February 11, 2020

MAYOR LIGHTFOOT, OEMC, CPS and Chicago archdiocese celebrate crossing guard appreciation month in Chicago

"Stay Alert, Don’t Get Hurt” Campaign Promotes Student and Crossing Guard Safety Chicagoans Have Until March 31st to Nominate Crossing Guard of the Year

 

In recognition of the significance of crossing guards in pedestrian safety, Mayor Lori E. Lightfoot, together with the Office of Emergency Management and Communications (OEMC), Chicago Department of Transportation (CDOT), Chicago Public Schools (CPS) and the Chicago Archdiocese launched the third annual “Stay Alert, Don’t Get Hurt” public awareness campaign aimed at keeping students and crossing guards safe under the City’s Vision Zero Plan.


“Through rain or shine, our crossing guards dedicate every day to ensure Chicago’s students can safely travel to and from school so that they can remain focused on receiving the quality education they deserve,” said Mayor Lightfoot. “This partnership through various City agencies and departments exemplifies Chicago’s core values as we continue to build on improvements for student and pedestrian safety through our Vision Zero Traffic Safety Plan.”


As part of the campaign, the City is asking schools and residents to acknowledge their crossing guards as vital members of the community throughout the month. Chicagoans can also nominate their choice for the Crossing Guard of the Year Award at https://forms.gle/yJTPuDPyg2GFegWz9. Nominations are due by March 31.


This year’s Crossing Guard Appreciation Month in Chicago will be held from February 14 to March 14, highlighting the important role crossing guards play in helping Chicago children back and forth to school safely.


“We are pleased to partner with our school communities on this campaign, whose purpose is to remind motorists about safe driving behavior near schools, and to heed the direction of crossing guards as they cross children and community members during bell times,” said Executive Director Rich Guidice, Office of Emergency Management and Communications. “We also encourage students, schools and community residents to nominate their favorite crossing guards for the Crossing Guard the Year Award.”


Nationally, approximately 13 percent of students walk or bike to school. Crossing guards help students develop safe pedestrian and bicycling habits, such as looking both ways before crossing roads, navigating intersections and using crosswalks.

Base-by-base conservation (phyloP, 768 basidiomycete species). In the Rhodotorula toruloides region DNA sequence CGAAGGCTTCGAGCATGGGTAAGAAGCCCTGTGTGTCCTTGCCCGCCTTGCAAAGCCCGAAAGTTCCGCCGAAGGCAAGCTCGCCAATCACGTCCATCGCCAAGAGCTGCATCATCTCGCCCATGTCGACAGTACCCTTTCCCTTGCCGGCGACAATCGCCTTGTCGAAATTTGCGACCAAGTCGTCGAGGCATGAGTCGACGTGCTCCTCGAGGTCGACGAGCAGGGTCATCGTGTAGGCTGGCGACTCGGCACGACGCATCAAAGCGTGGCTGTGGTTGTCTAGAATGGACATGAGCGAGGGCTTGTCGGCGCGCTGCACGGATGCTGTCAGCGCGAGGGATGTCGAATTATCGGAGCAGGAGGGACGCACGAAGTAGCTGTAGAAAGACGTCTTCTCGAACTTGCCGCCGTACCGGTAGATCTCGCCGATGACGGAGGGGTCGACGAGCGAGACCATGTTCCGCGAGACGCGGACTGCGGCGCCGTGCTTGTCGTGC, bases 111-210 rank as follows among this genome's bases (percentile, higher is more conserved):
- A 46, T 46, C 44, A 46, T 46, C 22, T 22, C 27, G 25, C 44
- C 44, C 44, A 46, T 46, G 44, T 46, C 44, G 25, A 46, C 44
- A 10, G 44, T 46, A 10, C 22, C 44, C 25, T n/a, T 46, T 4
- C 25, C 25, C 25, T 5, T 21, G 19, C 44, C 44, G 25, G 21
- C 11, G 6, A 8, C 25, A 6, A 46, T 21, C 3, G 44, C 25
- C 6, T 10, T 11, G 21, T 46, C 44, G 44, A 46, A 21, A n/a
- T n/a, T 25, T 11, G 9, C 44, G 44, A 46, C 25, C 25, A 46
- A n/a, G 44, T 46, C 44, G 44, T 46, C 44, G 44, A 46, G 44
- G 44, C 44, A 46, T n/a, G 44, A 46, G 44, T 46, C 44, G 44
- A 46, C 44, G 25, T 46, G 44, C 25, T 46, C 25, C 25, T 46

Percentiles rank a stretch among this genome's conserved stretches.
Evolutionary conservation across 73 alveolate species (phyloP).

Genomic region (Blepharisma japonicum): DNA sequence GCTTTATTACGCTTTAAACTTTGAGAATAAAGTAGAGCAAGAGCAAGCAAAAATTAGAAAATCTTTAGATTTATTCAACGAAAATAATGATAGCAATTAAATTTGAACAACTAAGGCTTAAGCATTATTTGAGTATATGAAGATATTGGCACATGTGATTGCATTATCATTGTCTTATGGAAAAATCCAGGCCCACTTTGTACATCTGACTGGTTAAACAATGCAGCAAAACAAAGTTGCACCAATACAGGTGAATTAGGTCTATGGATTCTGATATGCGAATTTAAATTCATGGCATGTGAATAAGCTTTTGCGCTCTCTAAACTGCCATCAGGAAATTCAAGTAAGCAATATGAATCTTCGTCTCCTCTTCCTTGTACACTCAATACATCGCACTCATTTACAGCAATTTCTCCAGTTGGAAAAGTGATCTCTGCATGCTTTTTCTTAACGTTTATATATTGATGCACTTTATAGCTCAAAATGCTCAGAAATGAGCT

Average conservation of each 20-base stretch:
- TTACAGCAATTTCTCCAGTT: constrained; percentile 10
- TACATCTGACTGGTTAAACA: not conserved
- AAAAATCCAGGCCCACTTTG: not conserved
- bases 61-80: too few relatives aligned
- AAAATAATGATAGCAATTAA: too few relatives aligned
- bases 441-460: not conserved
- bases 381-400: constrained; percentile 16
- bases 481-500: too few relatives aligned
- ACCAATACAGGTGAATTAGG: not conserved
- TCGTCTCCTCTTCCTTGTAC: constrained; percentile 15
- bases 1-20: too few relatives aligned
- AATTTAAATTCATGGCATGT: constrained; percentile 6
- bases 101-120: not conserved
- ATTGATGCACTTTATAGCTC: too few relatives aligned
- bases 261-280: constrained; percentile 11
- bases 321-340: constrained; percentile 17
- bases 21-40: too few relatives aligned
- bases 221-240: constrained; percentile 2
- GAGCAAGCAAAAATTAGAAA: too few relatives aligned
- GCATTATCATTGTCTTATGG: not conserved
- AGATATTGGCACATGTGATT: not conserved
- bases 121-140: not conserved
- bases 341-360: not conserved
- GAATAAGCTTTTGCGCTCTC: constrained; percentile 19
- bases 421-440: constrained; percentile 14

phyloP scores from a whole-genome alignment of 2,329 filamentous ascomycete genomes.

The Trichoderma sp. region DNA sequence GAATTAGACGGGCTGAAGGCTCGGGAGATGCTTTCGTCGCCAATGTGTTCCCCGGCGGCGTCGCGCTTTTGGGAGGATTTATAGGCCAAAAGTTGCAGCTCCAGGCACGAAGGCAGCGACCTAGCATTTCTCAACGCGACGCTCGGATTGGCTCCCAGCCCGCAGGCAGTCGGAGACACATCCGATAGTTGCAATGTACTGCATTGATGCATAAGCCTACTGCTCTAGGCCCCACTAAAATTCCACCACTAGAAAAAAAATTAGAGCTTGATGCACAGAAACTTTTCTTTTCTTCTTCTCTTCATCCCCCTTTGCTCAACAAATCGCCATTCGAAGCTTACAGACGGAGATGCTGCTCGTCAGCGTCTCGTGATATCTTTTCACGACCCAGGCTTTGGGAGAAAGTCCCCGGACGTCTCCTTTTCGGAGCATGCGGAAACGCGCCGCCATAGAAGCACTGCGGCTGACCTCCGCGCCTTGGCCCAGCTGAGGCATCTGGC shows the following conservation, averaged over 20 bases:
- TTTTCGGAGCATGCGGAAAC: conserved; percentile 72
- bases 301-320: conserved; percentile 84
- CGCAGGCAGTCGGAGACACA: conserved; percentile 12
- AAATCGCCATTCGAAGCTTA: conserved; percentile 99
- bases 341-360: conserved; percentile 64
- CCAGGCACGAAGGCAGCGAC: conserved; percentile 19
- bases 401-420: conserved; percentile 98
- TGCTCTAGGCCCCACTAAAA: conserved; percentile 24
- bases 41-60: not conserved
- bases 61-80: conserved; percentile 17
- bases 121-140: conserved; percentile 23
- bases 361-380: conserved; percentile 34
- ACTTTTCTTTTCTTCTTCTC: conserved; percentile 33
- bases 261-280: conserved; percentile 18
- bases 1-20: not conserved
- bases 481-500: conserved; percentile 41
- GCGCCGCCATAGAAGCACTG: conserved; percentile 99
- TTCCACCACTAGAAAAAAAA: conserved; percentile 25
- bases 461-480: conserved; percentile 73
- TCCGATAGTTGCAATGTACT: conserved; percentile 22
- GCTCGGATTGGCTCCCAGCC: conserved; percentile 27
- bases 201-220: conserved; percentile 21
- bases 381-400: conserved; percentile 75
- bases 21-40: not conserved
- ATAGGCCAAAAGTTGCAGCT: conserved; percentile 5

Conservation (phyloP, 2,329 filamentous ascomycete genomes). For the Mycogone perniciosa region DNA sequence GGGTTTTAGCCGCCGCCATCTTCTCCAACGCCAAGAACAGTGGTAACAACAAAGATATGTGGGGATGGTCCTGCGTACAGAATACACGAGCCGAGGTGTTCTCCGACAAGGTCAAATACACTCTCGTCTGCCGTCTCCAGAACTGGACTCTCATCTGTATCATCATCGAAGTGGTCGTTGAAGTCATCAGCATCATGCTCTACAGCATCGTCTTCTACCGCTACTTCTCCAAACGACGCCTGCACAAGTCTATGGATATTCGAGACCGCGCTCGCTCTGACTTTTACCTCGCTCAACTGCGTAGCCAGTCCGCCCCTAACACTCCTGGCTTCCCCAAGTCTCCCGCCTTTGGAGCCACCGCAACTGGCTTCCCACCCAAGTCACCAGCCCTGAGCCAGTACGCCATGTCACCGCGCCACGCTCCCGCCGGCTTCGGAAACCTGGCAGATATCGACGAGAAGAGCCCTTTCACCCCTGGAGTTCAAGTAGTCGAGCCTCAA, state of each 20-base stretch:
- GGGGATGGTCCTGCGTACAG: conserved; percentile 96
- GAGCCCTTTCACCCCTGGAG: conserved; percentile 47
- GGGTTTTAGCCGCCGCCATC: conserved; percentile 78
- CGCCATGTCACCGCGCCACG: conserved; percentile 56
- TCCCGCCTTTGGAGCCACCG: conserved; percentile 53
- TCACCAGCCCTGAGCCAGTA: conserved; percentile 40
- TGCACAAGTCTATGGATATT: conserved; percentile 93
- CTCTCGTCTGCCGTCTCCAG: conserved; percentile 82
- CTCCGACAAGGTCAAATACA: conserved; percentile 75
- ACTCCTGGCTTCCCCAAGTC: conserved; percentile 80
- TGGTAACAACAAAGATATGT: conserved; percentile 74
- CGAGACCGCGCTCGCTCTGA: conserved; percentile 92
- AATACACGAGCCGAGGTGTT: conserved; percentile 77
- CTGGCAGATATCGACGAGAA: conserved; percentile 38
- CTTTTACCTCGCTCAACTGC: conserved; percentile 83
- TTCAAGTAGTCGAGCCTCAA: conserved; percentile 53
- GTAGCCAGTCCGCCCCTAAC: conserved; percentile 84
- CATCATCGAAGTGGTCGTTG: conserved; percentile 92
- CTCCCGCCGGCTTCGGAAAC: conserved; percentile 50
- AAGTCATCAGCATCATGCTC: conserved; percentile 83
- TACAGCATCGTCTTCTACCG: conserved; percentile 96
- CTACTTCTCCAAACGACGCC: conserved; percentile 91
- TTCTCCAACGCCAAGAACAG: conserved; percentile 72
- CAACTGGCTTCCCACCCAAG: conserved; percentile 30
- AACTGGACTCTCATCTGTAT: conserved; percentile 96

“Success in the classroom starts with a safe commute to and from school every day, and the city’s dedicated crossing guards help make that a reality for our students,” said CPS Chief Safety and Security Officer Jadine Chou. “We celebrate these trusted pillars of our community during Crossing Guard Appreciation Month, and all year long, and acknowledge the peace of mind they bring to so many of our parents and students.”


Under the campaign, the City issued the following safety reminders for motorists:


Check crosswalks when turning.
o Don’t just look for oncoming traffic– check for people walking


Stop for people in crosswalks.
o State law: Drivers MUST STOP for people walking at crosswalks not just intersections with traffic lights or stop signs.


Slow down.
o School zones have lower speed limits – Keep to 20MPH in around schools.
o Allow enough time for pick-up and drop-off. When you’re running late, you’re running a risk. Rushing is dangerous.


Just drive.
o Texting and talking on a cell phone while driving slows reaction time.


Never maneuver around stopped traffic in a school zone.
o Double parking around school zones decreases safety for everyone. Check with
your school about pick-up and drop-off policies.


Be aware of crossing guards and obey their directions.
o Crossing guards wear brightly colored and highly reflective clothing while on duty so that they are visible in traffic and during inclement weather.
o Crossing guards use hand-held stop signs while walking out in the street to alert drivers that children and pedestrians of all ages are crossing.


Drive according to conditions.
o Overall visibility is limited in bad weather conditions. Not only is it more difficult for drivers to see oncoming pedestrians, it also is harder for pedestrians to see you.
o Make sure your lights are on and you use your signals properly. Use extra caution in these circumstances.

Approximately 750 pedestrians and bicyclists ages 5 to 14 were injured in incidents involving a vehicle in 2018 in Illinois. Under the Vision Zero Chicago City is working to eliminate injuries and traffic fatalities by 2026.
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